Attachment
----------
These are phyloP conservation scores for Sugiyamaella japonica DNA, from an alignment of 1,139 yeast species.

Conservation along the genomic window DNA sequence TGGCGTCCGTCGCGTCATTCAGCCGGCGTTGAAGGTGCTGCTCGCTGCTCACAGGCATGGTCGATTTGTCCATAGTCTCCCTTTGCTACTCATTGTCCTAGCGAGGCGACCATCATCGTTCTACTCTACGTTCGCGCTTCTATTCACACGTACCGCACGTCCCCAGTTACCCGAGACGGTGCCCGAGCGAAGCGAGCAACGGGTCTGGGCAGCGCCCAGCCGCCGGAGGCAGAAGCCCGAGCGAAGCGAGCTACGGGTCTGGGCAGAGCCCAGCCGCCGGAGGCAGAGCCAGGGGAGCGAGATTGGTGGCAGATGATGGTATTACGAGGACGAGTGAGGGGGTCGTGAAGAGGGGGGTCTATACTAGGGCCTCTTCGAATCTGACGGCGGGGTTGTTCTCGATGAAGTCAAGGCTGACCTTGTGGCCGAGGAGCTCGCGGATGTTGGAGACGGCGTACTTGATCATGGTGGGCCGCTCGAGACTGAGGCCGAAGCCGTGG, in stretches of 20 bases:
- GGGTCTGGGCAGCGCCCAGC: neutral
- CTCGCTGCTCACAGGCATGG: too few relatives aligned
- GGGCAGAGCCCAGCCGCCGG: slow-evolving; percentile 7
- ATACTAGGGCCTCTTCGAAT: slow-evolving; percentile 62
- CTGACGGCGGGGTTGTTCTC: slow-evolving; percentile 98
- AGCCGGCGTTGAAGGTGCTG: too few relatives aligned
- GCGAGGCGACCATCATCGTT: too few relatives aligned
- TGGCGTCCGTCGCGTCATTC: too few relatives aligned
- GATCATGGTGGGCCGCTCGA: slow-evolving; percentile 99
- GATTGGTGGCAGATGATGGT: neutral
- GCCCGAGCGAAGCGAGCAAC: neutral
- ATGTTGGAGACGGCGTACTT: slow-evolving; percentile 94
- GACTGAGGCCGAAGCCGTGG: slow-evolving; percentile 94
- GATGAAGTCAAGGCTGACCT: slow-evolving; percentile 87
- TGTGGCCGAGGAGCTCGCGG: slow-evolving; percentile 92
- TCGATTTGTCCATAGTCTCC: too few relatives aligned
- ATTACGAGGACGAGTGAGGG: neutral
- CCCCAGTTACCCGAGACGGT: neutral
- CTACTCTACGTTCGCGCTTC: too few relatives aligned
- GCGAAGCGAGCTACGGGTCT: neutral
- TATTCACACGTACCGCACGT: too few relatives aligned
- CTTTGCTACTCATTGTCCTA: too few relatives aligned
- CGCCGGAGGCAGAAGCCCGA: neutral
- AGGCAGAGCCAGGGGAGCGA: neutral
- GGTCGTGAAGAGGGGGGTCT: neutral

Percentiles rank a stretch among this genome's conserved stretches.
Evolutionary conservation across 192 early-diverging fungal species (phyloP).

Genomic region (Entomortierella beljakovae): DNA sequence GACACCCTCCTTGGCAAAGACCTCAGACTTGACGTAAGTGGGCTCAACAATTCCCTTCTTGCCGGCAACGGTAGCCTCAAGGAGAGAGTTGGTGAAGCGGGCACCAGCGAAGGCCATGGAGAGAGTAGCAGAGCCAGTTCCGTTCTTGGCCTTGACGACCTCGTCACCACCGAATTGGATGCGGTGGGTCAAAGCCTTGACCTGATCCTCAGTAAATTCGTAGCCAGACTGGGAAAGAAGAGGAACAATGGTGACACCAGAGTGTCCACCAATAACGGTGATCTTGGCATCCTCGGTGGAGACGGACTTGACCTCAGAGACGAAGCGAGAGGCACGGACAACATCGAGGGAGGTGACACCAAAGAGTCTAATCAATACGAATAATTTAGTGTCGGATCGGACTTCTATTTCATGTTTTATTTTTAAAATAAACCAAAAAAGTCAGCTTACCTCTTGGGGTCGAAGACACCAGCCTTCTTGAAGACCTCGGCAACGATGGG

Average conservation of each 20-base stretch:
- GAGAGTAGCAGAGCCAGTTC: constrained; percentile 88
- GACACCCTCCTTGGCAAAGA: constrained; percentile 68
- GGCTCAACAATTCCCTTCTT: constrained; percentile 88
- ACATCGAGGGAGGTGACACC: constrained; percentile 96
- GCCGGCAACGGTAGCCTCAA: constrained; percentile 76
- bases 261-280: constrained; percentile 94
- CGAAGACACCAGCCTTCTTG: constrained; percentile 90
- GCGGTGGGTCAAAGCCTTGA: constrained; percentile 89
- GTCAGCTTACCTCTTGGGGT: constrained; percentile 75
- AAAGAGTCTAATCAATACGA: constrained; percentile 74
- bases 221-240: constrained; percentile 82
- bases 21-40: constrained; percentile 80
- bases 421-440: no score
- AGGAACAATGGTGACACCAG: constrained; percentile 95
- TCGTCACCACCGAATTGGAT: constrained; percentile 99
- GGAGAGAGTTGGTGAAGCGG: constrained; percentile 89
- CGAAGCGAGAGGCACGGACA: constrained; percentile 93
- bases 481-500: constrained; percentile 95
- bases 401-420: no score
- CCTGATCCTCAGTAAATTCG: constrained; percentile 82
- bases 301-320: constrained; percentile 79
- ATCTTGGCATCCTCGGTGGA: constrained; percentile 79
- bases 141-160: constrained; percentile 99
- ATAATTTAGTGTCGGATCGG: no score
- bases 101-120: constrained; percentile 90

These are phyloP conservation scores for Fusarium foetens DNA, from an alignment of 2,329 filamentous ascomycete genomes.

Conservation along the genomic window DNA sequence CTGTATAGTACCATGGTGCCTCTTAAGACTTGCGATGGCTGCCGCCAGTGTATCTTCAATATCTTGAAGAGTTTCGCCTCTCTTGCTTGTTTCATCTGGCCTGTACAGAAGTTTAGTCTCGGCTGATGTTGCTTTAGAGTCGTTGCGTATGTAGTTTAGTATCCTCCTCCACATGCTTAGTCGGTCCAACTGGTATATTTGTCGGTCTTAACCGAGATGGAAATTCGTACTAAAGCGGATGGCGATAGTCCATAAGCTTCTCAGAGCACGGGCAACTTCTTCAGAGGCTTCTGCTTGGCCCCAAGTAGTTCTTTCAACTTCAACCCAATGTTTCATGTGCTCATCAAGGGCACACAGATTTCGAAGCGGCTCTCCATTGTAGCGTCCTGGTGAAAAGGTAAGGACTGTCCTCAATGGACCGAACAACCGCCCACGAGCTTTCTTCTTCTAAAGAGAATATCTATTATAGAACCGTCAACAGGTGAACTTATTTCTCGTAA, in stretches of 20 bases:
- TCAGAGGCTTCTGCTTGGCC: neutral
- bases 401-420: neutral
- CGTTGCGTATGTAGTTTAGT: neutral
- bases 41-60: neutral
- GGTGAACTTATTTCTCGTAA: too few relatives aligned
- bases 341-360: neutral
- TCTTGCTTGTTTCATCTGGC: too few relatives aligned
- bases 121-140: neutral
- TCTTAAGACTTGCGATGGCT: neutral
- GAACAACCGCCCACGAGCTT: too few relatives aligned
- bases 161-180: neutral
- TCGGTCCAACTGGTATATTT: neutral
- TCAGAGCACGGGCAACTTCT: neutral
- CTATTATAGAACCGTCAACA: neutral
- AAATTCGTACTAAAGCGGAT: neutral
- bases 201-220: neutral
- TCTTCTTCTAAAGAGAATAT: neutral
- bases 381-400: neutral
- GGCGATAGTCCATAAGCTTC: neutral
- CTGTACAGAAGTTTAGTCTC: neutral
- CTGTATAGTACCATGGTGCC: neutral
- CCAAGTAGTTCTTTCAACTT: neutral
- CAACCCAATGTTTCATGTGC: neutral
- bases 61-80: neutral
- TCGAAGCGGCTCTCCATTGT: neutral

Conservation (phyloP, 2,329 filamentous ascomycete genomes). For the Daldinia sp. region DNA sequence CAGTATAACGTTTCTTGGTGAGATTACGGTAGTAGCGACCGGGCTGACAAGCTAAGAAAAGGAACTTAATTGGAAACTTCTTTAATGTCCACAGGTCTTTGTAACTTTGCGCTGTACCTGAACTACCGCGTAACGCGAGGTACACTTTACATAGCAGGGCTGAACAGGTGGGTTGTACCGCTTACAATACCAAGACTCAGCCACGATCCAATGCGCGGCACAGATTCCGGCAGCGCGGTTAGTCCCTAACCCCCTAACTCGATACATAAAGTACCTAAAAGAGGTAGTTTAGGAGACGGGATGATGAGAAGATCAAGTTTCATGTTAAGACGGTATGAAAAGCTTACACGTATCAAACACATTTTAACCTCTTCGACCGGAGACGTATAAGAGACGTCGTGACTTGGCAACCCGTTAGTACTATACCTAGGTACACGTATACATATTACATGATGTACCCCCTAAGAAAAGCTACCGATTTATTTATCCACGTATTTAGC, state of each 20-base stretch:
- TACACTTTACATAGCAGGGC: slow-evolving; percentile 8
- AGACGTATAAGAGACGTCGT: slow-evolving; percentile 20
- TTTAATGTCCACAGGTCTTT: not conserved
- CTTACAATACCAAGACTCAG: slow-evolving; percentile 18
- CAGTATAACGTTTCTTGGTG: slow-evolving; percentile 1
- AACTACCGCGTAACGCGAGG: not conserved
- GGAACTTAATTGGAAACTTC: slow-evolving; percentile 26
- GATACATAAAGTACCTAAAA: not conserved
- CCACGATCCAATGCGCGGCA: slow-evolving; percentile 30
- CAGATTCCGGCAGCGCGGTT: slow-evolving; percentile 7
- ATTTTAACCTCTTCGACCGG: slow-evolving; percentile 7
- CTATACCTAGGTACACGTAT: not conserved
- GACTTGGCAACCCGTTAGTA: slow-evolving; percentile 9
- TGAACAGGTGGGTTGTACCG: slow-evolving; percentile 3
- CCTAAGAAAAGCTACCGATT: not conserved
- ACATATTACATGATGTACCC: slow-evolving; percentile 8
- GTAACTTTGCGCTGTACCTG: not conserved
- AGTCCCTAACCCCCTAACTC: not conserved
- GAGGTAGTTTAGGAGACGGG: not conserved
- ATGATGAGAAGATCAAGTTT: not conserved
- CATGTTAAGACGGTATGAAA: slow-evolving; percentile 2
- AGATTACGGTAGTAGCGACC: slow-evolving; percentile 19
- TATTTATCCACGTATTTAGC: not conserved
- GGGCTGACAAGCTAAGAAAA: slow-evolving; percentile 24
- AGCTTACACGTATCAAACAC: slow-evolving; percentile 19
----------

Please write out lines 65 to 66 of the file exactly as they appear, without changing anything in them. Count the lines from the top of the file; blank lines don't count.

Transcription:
- TCTTGCTTGTTTCATCTGGC: too few relatives aligned
- bases 121-140: neutral